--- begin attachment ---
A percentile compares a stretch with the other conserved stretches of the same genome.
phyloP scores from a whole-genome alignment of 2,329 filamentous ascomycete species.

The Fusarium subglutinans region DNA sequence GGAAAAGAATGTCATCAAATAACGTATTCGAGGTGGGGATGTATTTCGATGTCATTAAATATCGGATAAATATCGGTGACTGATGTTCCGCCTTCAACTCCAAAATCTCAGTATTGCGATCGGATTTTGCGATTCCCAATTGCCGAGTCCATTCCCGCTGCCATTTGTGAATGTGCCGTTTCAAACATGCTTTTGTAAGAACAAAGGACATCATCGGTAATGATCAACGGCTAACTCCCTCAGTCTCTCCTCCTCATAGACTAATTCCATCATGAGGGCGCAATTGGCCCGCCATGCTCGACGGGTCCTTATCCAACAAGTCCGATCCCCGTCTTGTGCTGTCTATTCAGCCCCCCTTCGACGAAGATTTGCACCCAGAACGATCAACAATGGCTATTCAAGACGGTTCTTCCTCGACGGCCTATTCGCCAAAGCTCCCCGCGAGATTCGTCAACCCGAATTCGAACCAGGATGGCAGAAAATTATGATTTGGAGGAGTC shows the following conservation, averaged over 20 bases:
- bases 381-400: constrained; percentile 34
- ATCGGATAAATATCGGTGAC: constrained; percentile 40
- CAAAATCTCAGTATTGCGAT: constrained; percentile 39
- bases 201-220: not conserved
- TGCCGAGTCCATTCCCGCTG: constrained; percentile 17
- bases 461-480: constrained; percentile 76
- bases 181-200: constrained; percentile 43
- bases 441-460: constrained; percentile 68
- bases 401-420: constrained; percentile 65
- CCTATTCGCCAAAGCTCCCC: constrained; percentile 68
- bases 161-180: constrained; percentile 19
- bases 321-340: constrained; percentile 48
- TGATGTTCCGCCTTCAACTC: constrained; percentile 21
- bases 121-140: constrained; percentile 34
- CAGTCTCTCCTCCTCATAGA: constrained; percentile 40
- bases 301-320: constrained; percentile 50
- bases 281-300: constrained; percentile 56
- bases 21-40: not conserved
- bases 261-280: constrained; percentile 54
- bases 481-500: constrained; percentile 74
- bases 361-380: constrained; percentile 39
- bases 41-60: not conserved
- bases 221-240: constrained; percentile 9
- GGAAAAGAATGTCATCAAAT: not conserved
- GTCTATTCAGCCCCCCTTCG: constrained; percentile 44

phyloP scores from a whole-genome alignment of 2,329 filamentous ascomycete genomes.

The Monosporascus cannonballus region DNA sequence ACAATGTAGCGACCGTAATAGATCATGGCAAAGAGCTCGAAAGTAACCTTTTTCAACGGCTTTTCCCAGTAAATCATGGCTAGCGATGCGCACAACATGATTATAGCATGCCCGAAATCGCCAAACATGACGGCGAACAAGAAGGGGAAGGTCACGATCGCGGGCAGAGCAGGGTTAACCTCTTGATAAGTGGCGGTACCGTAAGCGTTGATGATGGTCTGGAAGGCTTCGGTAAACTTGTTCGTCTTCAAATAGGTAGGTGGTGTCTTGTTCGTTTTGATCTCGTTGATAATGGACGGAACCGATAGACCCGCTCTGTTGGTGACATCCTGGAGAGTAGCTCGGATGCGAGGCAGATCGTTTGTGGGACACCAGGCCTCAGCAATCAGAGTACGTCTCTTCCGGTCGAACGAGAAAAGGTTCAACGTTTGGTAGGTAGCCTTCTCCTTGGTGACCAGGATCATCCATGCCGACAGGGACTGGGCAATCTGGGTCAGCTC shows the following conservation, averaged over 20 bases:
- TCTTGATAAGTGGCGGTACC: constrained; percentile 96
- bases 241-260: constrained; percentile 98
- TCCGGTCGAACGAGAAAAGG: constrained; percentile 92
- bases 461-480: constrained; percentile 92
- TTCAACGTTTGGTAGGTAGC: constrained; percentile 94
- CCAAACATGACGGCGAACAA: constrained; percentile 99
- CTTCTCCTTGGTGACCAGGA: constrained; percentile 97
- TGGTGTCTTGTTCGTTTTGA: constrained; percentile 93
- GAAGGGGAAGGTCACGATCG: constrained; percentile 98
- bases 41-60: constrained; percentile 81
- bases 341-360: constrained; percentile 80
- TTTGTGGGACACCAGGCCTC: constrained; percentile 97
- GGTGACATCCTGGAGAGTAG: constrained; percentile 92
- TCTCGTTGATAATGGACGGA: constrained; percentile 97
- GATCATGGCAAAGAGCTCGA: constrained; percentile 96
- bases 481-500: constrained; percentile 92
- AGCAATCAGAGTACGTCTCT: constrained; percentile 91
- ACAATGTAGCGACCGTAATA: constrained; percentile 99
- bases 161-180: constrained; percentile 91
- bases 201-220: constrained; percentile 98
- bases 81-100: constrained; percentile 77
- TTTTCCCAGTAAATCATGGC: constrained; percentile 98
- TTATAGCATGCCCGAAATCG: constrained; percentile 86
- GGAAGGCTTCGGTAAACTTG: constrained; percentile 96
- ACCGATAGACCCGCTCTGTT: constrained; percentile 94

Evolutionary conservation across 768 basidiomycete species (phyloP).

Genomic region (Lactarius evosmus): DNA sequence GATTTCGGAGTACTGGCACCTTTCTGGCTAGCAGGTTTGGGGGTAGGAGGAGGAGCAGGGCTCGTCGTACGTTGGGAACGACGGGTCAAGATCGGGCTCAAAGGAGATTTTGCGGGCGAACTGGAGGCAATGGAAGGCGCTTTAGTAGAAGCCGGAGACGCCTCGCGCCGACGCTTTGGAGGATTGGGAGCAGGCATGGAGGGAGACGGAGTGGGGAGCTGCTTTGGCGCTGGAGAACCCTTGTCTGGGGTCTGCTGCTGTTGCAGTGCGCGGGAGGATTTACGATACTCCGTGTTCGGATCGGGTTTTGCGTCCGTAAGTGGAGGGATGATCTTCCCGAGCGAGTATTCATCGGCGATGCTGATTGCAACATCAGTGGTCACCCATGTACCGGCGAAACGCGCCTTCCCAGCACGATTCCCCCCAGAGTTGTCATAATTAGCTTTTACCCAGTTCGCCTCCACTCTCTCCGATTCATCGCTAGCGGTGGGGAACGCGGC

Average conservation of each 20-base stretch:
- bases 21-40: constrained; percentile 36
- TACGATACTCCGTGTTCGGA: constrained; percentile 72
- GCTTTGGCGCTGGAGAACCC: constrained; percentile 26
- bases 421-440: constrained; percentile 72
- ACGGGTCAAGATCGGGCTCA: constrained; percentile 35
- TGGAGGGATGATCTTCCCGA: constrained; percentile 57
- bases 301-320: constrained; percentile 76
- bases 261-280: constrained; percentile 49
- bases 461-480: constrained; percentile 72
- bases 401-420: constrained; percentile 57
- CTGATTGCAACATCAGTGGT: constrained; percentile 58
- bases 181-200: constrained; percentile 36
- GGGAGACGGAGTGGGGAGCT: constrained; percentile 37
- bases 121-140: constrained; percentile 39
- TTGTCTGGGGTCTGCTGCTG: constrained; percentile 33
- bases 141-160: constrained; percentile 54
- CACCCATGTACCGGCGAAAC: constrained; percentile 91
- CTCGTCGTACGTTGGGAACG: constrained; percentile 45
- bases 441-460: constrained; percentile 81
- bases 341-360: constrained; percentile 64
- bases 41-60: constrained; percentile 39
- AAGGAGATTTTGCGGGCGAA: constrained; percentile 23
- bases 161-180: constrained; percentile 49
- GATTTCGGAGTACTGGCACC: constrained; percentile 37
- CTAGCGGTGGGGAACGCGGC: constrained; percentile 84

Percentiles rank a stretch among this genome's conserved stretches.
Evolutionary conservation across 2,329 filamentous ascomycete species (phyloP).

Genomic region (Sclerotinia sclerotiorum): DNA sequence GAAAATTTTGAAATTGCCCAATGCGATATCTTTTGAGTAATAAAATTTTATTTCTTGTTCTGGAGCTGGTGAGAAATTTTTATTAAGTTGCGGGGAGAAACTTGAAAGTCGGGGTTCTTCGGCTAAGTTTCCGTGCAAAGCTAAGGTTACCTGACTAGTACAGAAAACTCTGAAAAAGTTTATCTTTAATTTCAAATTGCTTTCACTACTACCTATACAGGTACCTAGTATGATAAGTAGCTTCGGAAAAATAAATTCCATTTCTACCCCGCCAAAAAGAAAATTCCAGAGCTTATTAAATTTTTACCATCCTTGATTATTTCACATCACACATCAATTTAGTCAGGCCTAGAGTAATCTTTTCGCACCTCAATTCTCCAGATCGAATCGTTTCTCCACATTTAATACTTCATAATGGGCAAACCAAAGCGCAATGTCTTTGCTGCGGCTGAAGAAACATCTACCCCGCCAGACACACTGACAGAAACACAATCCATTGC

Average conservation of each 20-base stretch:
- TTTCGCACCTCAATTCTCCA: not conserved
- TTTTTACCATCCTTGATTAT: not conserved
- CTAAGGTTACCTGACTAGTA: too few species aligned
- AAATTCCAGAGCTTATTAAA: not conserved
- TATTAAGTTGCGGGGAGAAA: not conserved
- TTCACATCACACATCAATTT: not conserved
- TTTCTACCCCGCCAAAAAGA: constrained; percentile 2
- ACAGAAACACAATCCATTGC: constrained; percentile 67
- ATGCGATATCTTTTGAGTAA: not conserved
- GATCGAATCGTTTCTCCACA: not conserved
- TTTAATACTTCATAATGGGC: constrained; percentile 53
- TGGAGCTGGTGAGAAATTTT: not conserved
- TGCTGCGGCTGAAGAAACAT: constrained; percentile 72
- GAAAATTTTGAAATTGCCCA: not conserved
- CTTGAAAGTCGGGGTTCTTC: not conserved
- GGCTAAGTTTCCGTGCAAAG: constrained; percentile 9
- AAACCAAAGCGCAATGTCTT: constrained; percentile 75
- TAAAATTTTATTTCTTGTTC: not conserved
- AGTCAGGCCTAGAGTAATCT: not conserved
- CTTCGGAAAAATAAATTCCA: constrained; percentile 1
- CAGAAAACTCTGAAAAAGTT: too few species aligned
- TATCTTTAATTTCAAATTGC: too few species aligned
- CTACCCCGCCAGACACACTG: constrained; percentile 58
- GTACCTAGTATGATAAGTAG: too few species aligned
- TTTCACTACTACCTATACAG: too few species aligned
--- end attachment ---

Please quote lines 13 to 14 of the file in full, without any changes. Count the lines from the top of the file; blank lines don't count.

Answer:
- CCTATTCGCCAAAGCTCCCC: constrained; percentile 68
- bases 161-180: constrained; percentile 19